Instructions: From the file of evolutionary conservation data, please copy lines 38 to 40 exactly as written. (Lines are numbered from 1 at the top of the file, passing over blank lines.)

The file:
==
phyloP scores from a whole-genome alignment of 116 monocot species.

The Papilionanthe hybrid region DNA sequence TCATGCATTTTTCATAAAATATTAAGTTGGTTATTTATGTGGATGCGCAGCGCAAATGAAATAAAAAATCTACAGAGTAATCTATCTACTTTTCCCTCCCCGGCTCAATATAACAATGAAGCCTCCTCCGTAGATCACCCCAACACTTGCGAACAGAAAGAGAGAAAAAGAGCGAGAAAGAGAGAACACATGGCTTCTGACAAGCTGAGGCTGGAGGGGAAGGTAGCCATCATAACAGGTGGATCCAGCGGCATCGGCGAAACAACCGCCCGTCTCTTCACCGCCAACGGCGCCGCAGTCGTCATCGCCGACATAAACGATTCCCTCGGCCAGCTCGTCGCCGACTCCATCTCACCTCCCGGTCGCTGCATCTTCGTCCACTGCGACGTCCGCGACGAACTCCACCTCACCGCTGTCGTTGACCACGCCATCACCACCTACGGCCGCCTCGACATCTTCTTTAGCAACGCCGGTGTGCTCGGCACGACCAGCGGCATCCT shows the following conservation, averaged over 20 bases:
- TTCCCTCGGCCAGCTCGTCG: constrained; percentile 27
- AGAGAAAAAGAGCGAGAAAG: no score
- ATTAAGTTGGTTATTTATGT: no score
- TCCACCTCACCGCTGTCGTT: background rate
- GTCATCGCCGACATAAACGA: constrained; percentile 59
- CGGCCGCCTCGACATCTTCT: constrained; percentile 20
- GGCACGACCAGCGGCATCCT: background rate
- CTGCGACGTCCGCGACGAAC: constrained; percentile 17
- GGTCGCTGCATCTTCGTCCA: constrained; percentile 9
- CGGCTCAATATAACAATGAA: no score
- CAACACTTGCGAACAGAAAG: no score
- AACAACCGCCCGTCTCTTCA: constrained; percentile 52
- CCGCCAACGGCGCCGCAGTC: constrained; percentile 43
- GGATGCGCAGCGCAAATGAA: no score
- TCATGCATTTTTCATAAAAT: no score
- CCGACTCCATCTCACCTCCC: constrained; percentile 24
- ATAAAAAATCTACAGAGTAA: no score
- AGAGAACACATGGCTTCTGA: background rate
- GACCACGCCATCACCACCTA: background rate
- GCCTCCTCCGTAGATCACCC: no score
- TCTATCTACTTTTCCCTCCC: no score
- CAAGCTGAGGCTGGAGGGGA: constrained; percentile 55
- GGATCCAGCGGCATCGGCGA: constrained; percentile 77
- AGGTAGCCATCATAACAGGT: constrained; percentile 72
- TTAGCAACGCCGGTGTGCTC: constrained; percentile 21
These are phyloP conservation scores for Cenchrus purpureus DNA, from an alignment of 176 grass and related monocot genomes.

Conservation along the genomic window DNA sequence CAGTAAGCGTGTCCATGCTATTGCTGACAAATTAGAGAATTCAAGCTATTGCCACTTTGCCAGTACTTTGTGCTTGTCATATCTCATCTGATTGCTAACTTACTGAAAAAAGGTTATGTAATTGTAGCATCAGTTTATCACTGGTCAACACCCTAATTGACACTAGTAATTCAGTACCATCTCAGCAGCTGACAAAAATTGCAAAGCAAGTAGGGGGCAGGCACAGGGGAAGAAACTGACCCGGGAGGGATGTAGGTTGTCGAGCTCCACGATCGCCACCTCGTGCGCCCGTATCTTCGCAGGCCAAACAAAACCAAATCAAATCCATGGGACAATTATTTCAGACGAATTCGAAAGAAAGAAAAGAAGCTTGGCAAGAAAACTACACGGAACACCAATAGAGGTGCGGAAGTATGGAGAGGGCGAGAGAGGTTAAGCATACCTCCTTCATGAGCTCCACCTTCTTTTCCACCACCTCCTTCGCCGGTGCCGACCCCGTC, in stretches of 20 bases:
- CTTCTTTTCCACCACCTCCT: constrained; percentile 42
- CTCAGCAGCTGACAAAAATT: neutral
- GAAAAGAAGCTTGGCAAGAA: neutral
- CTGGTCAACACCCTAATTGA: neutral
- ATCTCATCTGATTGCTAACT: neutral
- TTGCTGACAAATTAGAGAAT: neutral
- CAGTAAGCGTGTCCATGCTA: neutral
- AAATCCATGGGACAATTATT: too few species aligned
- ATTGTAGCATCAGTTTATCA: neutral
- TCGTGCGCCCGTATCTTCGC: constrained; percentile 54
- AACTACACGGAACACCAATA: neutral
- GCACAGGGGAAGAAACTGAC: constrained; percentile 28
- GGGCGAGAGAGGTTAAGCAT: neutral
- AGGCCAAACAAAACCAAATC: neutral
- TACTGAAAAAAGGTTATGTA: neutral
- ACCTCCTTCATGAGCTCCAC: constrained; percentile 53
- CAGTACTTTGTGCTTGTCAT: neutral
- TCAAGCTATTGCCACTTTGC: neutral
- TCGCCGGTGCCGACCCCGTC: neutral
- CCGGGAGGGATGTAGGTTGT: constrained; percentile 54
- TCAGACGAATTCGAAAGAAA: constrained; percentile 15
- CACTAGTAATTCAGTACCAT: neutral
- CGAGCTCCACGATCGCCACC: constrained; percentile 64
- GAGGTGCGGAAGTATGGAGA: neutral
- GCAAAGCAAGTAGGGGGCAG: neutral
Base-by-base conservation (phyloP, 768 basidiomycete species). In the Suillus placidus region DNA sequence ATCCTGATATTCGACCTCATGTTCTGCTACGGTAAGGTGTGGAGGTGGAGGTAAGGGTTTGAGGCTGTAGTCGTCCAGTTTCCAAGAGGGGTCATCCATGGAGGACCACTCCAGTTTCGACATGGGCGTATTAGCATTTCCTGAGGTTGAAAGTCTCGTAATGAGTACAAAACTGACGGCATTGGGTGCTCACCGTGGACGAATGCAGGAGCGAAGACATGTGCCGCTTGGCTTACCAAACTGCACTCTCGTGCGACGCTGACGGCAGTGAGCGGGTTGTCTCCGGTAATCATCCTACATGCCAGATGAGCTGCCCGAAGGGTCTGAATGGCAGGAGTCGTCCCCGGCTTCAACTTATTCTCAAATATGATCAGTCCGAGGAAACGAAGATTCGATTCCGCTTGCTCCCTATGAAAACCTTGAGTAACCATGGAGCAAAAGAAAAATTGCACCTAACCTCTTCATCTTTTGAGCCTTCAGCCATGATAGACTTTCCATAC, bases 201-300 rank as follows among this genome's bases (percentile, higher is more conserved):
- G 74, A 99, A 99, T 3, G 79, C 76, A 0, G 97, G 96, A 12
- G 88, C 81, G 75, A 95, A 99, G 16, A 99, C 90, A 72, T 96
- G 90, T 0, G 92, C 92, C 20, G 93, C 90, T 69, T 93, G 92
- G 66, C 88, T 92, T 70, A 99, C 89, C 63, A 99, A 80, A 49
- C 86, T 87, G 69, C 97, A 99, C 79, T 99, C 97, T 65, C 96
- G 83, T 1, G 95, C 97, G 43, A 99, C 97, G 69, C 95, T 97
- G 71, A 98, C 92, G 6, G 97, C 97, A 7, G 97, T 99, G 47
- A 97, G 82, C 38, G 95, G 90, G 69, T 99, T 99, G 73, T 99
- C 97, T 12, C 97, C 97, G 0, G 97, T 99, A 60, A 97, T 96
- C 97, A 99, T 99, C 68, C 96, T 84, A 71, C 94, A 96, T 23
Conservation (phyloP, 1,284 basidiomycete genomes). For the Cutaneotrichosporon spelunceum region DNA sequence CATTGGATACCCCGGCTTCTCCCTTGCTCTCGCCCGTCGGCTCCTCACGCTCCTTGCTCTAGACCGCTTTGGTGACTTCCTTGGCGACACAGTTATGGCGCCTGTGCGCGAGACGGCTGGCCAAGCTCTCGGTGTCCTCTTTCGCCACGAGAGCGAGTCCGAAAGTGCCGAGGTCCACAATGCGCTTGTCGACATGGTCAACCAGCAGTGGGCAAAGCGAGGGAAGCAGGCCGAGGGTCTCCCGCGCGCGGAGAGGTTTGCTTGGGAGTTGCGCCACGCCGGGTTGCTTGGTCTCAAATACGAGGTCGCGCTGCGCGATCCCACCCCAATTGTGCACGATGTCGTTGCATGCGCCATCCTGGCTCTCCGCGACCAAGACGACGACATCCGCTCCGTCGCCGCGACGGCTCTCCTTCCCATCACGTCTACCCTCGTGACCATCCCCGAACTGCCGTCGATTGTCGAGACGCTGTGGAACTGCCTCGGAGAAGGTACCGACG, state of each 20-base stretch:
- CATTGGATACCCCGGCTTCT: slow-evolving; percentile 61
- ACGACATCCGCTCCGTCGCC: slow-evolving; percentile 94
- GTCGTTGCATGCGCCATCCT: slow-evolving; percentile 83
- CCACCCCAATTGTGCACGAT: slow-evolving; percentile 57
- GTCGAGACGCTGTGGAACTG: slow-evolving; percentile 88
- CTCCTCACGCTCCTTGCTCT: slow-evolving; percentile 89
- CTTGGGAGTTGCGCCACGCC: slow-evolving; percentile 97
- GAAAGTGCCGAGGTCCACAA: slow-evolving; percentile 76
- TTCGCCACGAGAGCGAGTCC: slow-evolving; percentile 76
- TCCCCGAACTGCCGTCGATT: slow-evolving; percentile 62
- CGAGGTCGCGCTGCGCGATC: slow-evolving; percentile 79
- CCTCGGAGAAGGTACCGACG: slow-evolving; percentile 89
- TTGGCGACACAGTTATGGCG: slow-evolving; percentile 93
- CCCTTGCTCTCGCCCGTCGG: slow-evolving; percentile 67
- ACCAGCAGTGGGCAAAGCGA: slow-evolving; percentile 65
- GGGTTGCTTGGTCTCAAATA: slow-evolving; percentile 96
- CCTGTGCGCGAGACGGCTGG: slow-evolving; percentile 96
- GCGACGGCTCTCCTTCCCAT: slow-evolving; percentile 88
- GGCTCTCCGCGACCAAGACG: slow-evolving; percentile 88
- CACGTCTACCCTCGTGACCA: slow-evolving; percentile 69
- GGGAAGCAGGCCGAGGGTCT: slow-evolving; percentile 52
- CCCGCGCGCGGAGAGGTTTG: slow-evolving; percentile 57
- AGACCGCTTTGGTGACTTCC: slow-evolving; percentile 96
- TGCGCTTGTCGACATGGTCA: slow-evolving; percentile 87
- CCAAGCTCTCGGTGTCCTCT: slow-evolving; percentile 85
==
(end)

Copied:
- ATTGTAGCATCAGTTTATCA: neutral
- TCGTGCGCCCGTATCTTCGC: constrained; percentile 54
- AACTACACGGAACACCAATA: neutral